Maybe Microsoft or IBM will again take the role, but others such as HP, Cisco, Sun could also join in. I would love to hear your comments.

Thanks Continental!

Exactly 24 hours (almost to the minute) before my scheduled take off tomorrow to Fort Lauderdale for the Itexpo, I received an email from Continental Airlines reminding me to check in online. I know that most airlines allow you to do so, but this is the first time that I received a reminder.

Good boy that I am, I took care of it immediately and was rewarded with a choice seat for my 11 hour transatlantic flight! While I had already selected seats on reservation, I was now able to change to an exit row aisle seat, which gives my back the comfort it needs.
Thanks Continental!

An iPhone ad from 1996

Well I took a ride back in the Time Machine to 1996,and guess what I found? An ad for the iPhone not from Apple….
The ad was in the Sep 96 edition of Asian Computer Sources shop. So it seems from this and the fact that Vocaltec, Jeff Pulver and others all used the term iPhone back in 1995-6, that we are talking about a generic term and not a trademark!

(if you look in the ad – you can see twice the term iphone in red)

iphone ad

Now You Can Make Money from FREE Calls!

Once upon a time we paid tons of money for international calls. Heck I remember paying $1 and more a minute to call London. Then along came calling cards, call back services and other voip solutions and prices went down to a few cents a minute. Lately there have been a proliferation of services such as Future Phone that let you call for free to 20+ countries. All you need to do is call an access number from any phone and dial your destination. And you can talk for FREE!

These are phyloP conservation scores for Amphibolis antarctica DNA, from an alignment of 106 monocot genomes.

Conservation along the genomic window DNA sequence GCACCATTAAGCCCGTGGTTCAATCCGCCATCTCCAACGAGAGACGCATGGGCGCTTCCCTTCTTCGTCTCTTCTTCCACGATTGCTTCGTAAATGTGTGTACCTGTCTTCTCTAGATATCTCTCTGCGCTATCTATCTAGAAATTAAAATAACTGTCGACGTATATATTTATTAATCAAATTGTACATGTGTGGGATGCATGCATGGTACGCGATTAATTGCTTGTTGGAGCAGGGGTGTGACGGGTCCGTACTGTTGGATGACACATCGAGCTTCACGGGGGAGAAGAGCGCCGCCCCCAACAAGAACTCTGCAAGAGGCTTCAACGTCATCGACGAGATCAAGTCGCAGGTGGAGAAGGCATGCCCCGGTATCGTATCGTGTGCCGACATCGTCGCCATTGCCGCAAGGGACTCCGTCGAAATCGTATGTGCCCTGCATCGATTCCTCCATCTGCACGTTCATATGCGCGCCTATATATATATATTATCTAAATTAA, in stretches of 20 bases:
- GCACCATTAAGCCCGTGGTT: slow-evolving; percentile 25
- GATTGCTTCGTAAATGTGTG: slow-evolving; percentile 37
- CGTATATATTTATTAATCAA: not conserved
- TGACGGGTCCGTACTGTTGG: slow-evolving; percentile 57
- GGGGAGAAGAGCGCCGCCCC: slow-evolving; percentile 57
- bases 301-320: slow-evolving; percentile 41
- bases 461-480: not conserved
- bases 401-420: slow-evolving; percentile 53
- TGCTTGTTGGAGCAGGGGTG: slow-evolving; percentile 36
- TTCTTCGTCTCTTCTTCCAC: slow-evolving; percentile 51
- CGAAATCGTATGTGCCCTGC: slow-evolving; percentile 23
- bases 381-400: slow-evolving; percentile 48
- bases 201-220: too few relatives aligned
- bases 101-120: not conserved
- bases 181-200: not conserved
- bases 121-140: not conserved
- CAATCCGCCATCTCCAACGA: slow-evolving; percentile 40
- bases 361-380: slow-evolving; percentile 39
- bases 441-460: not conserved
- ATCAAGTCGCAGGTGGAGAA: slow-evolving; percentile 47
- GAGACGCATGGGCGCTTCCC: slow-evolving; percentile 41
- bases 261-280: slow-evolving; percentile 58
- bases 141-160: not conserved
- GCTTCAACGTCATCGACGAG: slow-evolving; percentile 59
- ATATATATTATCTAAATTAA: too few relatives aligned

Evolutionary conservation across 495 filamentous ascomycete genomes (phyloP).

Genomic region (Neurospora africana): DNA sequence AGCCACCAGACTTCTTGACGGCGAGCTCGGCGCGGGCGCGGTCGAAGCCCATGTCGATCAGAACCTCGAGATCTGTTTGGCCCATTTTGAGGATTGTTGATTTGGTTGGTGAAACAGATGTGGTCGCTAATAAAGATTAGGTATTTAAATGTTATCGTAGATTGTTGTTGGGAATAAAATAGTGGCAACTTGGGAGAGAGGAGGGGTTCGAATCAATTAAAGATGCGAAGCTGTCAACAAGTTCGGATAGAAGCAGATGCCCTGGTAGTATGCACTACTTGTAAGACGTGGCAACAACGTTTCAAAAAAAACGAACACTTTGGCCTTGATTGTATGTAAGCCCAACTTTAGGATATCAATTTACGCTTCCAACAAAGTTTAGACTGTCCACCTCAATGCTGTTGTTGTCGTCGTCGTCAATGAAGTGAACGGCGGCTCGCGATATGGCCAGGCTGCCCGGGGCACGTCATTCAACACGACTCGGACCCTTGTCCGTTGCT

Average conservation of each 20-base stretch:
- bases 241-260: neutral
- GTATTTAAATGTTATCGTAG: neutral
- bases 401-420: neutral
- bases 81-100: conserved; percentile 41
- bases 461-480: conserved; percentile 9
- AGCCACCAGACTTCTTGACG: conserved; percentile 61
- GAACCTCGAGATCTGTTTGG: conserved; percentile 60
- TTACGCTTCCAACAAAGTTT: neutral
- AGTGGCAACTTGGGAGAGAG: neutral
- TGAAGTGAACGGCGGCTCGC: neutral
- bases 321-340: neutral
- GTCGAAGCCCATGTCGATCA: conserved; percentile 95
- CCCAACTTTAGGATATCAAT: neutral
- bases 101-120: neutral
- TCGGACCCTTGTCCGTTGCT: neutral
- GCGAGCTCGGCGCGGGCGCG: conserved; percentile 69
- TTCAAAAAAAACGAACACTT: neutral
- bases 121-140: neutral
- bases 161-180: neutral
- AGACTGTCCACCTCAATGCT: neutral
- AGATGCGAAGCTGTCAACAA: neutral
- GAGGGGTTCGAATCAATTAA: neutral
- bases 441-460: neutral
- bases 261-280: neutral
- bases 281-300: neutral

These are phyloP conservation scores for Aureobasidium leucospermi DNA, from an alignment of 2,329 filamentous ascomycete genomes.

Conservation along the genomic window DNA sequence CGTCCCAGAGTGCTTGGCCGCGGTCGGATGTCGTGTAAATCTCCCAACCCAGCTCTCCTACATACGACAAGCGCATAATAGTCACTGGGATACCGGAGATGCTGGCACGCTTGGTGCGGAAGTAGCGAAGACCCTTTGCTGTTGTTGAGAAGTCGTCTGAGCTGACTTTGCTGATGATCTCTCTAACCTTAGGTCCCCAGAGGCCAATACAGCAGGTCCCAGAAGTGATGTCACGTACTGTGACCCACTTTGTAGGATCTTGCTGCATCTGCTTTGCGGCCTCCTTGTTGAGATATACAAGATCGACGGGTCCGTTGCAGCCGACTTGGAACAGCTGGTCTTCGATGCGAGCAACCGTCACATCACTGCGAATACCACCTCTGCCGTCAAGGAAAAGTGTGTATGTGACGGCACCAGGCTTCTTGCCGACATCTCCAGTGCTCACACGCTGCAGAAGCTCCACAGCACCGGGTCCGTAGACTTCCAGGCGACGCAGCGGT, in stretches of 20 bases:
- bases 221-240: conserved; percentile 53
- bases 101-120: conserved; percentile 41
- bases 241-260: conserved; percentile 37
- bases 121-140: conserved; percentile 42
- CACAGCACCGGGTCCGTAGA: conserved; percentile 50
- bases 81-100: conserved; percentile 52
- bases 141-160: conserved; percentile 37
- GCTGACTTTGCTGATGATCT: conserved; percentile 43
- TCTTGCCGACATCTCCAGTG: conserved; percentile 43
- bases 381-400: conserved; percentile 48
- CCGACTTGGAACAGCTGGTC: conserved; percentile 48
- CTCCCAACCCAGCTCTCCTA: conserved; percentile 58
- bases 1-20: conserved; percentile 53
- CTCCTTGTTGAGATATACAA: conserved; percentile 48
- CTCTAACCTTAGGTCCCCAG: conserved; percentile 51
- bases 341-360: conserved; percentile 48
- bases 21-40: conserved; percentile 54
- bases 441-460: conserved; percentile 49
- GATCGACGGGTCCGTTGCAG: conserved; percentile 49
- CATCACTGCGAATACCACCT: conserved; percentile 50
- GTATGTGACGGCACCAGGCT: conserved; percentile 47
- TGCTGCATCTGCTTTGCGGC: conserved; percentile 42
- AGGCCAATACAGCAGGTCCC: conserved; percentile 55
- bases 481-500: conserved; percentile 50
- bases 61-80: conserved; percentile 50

Well, the next step is to make money from Free Calls, and I would like to help you do that! First I will explain to you how it works and then I will tell you how you can set up such a system in less than an hour.
You see, there are certain numbers that you can receive revenue on them when they are called. Examples are – Numbers in rural areas in the USA (like Iowa), 0871 numbers in the UK and mobile numbers in many countries. The phone company will pay you a percentage of the money they make on every call made to these numbers. As long as the “kickback” from the phone company exceeds the costs of terminating the call – you make money. There are many countries that you can call today for approx. 1- 1.5 cents wholesale a minute. So as long as your “kickback” is higher you got it made!